A Sense of Direction in the True North – North Slope District in Barrow, Alaska – Brief Article
Paul D. Houston
Last year I visited the northernmost school district in North America, the North Slope District in Barrow, Alaska. I was there at the invitation of one of our members, Leland Dishman, a dynamic and unorthodox superintendent who created excitement serving the more than 2,000 students who are stretched across a district about the size of Nebraska. (See the Profile on page 59 for a closer look at Dishman’s leadership style.)
The North Slope gives a whole new meaning to the words “rural” and “isolated.” This trip, coming as it did a week before my excursion to Capetown, South Africa, allows me to claim legitimately that I go to the ends of the earth for my members. But the trip to Barrow was about much more than bragging rights.
Barrow, which is the township center and the home of the school district’s headquarters, sits beside the Arctic Sea at the very edge of North America. Watching the Arctic waves roll in, I realized I was in a place where time slows down. The pace of daily life is gentler and the concerns more basic. During my visit to the edge of the earth I realized that it is at the edges where things happen. I was also reminded that life as most of us know it is not how life is for the rest of the world.
In our rush to the mall or to get through traffic we lose sight of the fact that most of the world has no cars and that for many one store is a lot. But it has been my experience that those who live a more basic life are often more in touch with life’s essentials. Barrow was no exception.
I was struck by the dedication of the teachers and administrators to their work and to their children. School for them is a full-time job. When you teach in one of the North Slope villages, you are there for the winter. The school is the center of the community and the kids come and go throughout the evening. Being a slave to city luxuries, I asked them what they found to do to occupy their time and they told me their lives were so full with the work and the children they had little extra time to worry about it.
Dishman and his staff molded an exciting learning environment for their Eskimo children. Fortunately, the North Slope is blessed with oil reserves, so resources are available to offset the isolation that surrounds the children. The staff takes advantage of every kind of technology to expose the children to the wider world. They also bring in outside experts to spark children’s interest.
My trip coincided with a visit by three NASA astronauts whom in the district had brought in to enrich the children’s experience. I went around with the astronauts to visit classes and watch them interact with the children. It was stunning to see the children use the technology of televised distance learning, to interact with the astronauts about space travel and then to hear the children discuss going out after school with their parents in skin-covered boats to hunt whales, just as their ancestors had done for thousands of years.
My head was spinning, but the children didn’t seem the least bothered by that paradox. I also was struck that in this age of school safety concerns one of the biggest safety issues for the North Slope is helping the kids learn how to avoid polar bear attacks. Here I was, at the end of the millennium, visiting a world where many of the issues were as old as time itself. The children had to have a foot in each of the worlds of past and future, and they moved between these worlds effortlessly.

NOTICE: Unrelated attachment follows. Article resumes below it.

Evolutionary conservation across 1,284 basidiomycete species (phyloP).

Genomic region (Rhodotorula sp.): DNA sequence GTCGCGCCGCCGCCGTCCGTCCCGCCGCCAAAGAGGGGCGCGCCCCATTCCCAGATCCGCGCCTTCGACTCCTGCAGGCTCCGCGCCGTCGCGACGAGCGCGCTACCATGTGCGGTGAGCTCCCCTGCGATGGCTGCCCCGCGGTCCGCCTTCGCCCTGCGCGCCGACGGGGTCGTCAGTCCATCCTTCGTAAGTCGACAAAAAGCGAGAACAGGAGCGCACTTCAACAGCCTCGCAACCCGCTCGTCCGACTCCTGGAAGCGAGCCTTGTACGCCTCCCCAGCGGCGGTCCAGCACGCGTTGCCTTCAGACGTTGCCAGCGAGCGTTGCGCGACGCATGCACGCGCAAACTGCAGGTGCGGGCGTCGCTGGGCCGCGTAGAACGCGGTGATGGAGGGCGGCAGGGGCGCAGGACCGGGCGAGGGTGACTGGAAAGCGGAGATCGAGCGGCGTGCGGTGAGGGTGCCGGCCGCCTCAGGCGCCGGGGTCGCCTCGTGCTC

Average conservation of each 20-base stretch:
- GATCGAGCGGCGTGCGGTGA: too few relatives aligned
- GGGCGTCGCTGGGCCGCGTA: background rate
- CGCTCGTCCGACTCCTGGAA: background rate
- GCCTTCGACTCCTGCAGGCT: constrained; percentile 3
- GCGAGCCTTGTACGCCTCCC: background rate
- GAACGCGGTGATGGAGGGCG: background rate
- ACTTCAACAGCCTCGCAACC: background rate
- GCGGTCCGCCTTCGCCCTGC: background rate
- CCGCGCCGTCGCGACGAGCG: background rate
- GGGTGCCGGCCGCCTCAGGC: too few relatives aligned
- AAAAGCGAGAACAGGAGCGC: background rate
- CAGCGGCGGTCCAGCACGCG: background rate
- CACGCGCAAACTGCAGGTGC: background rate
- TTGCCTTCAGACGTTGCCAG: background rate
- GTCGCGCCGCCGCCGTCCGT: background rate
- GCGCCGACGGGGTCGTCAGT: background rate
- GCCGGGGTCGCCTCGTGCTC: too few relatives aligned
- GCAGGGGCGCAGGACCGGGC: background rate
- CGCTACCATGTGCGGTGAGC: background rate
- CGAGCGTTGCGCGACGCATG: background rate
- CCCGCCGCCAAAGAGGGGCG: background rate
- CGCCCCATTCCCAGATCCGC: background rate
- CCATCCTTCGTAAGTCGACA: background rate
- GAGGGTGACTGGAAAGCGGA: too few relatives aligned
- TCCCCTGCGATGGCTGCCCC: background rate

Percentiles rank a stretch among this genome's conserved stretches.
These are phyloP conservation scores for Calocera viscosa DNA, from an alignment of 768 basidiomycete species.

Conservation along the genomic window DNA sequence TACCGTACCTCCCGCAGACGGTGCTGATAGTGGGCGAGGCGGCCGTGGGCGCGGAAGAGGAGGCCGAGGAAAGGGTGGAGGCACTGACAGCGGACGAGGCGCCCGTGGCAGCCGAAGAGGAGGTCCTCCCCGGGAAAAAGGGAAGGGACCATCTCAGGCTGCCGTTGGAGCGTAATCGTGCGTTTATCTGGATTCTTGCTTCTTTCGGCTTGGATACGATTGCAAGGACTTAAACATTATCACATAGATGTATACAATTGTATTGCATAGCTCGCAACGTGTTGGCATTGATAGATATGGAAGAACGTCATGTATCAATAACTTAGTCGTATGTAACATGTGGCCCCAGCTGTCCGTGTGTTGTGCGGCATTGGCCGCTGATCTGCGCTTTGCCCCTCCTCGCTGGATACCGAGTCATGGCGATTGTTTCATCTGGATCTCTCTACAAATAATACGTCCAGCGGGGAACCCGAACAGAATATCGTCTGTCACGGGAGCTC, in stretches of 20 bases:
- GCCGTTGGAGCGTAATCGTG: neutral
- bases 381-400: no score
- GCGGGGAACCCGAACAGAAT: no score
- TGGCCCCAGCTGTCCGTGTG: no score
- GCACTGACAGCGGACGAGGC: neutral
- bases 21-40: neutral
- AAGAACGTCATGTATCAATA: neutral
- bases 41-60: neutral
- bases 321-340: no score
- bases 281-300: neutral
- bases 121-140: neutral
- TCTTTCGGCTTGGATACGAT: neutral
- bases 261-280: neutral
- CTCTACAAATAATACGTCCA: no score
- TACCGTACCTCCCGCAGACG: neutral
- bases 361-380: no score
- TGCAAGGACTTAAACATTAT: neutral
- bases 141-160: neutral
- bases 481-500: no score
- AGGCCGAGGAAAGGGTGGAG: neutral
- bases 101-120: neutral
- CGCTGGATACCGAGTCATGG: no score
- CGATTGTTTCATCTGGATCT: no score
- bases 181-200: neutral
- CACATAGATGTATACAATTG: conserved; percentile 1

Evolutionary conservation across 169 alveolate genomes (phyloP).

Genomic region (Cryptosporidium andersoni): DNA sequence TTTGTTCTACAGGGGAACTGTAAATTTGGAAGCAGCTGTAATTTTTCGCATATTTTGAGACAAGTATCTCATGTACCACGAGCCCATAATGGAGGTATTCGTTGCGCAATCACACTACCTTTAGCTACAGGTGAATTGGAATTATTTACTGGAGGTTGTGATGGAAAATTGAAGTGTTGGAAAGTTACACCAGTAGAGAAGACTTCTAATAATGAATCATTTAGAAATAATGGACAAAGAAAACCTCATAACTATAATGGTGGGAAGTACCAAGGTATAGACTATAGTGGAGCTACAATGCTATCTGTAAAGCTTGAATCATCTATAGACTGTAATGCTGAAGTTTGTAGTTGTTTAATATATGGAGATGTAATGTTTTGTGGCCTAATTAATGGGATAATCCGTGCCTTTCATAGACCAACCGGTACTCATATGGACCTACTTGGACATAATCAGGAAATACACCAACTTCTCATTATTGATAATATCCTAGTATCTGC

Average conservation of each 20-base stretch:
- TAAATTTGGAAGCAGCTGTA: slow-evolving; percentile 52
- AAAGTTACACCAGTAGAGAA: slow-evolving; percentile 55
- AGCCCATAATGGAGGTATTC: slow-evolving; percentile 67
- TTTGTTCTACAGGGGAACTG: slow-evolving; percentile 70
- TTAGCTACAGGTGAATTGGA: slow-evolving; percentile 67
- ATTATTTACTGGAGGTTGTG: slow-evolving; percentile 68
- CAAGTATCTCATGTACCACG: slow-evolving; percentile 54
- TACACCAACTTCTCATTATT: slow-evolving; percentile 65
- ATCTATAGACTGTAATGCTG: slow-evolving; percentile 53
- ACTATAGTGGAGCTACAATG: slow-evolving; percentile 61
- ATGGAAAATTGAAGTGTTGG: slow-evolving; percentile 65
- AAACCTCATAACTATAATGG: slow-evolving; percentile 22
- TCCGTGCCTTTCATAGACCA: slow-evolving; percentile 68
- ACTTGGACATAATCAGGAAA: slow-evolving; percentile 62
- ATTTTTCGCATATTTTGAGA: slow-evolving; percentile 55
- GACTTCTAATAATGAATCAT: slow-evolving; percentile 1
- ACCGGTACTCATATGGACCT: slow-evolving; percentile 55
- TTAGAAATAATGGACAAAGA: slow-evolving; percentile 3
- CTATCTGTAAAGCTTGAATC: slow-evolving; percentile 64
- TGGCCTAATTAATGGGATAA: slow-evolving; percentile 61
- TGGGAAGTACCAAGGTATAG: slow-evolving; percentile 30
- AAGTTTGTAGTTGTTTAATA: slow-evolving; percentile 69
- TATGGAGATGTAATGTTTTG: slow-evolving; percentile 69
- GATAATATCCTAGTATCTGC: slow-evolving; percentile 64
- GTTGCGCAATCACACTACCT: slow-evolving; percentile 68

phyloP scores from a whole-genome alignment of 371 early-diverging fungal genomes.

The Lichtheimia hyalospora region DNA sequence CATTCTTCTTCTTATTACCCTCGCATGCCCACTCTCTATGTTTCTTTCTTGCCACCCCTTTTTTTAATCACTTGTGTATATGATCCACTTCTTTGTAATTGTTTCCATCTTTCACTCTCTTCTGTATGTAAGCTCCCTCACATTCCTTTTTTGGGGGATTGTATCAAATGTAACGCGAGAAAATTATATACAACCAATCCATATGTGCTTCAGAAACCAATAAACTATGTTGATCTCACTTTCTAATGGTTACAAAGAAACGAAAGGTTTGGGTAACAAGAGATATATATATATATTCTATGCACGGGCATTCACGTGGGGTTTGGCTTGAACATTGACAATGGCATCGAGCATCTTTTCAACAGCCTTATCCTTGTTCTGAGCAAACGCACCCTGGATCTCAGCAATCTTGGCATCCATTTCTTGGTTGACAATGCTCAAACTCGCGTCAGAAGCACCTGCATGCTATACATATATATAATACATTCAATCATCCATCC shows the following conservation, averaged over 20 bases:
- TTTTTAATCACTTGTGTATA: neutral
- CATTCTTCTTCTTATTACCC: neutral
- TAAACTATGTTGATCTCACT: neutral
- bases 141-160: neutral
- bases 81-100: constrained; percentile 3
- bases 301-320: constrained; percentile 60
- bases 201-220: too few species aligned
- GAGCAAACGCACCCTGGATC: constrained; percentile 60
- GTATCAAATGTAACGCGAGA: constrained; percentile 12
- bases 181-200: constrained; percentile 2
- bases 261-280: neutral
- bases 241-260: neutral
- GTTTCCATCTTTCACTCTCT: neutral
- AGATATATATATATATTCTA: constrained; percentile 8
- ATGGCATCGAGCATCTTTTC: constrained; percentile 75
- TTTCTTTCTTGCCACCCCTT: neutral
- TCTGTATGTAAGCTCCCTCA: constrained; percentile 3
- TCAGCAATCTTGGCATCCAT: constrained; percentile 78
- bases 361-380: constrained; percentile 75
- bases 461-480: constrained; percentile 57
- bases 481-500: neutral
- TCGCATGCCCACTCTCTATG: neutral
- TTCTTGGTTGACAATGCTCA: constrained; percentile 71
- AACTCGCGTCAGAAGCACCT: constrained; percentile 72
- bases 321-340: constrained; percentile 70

Isn’t that really what education is about? Aren’t we about helping our children honor the past and navigate the future? Aren’t we about helping them explore the stars while keeping their feet firmly planted on the ground? And isn’t our task about giving our children everything we have to give and to live every day as we would live it on the edge?
As you fly over the villages on the North Slope, one building always stands out in stark relief–the school. Yet today the value of our public school system is often overshadowed by other issues, and this oversight carries enormous repercussions. I have come to believe that in many ways our society is on the edge–on the edge of losing our way as a democracy, on the edge of losing our understanding of which way true north lies and on the edge of abandoning our village of common concern for each other.
The one institution that stands in the way of losing all that, of succumbing to a vicious attack of polar bears, if you will, is our public school system. In today’s climate of school reform, high-stakes testing and accountability, it is easy to lose sight of the reason education exists–to help the next generation find their wider world. That’s what my visit to Barrow reminded me.
Near the end of my last day there I spotted a quote from Andre Gide hanging on the wall of one of the schools that I thought should be on every school leader’s wall. Gide, the Nobel Prize-winning French author, reminded us that “one doesn’t discover new lands without consenting to lose sight of the shore for a very long time.”
Education is about helping our children learn to navigate the world so that trip of discovery away from the edge of the shore is a safe and successful journey.
Paul Houston is AASA executive director.
COPYRIGHT 2000 American Association of School Administrators
COPYRIGHT 2001 Gale Group